17-Ketosteroids urine test
17-ketosteroids are substances that form when the body breaks down male steroid sex hormones called androgens and other hormones released by the adrenal glands in males and females, and by the testes in males.
How the Test is Performed
A 24-hour urine sample is needed. You will need to collect your urine over 24 hours
. Your health care provider will tell you how to do this. Follow instructions exactly to ensure accurate results.
How to Prepare for the Test
Your health care provider will ask you to temporarily stop any medicines that may affect the test results. Be sure to tell your provider about all the medicines you take. These include:
- Aspirin (if you are on long-term aspirin)
- Birth control pills
- Diuretics (water pills)
Do not stop taking any medicine before talking to your doctor.
How the Test will Feel
The test involves normal urination. There is no discomfort.
Why the Test is Performed
Your doctor may order this test if you have signs of a disorder associated with abnormal levels of androgens.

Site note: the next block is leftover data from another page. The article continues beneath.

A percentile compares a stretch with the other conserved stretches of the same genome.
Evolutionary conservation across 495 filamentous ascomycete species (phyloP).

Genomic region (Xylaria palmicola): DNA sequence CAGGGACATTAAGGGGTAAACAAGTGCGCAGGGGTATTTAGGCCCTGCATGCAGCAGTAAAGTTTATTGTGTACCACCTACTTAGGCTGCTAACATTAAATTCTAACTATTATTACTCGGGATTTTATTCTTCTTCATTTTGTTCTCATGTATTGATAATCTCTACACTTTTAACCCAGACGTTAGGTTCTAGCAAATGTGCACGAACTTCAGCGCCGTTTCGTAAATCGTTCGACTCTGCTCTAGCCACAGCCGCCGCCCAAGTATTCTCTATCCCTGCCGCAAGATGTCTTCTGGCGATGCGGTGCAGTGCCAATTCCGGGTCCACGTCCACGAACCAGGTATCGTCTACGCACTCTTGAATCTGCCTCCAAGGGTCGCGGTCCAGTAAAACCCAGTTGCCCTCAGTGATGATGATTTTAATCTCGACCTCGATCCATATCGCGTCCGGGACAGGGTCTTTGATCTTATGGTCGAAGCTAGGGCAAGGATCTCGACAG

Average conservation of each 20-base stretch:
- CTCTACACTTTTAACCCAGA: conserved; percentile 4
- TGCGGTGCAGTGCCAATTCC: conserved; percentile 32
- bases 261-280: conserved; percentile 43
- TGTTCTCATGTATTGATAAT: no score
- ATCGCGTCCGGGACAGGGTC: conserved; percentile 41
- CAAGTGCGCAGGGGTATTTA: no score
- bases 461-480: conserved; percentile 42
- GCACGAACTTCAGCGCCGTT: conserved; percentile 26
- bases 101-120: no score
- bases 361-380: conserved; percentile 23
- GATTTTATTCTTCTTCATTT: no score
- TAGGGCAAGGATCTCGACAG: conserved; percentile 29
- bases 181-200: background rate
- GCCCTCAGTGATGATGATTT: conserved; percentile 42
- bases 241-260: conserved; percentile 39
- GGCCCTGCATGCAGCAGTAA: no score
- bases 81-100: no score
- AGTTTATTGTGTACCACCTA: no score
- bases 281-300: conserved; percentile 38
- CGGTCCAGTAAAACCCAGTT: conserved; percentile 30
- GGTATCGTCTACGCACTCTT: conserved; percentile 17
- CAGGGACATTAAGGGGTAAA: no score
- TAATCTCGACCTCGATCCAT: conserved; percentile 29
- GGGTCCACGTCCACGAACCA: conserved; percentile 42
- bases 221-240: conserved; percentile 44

Normal values are as follows:
- Male: 8 to 20 milligrams (mg) per 24 hours
- Female: 6 to 12 mg per 24 hr
Normal value ranges may vary slightly among different laboratories. Some labs use different measurements or test different samples. Talk to your doctor about the meaning of your specific test results.
What Abnormal Results Mean
Increased levels of 17-ketosteroids may be due to:
Decreased levels of 17-ketosteroids may be due to:
- Adrenal glands not making enough of their hormones (Addison's disease)
- Kidney damage
- Pituitary gland not making enough of its hormones (hypopituitarism
- Removal of the testicles (castration)
There are no risks with this test.
Guber HA, Farag AF. Evaluation of endocrine function. In: McPherson RA, Pincus MR, eds. Henry's Clinical Diagnosis and Management by Laboratory Methods. 22nd ed. Philadelphia, Pa: Elsevier Saunders; 2011:chap 24.
David C. Dugdale, III, MD, Professor of Medicine, Division of General Medicine, Department of Medicine, University of Washington School of Medicine. Also reviewed by David Zieve, MD, MHA, Bethanne Black, and the A.D.A.M. Editorial team.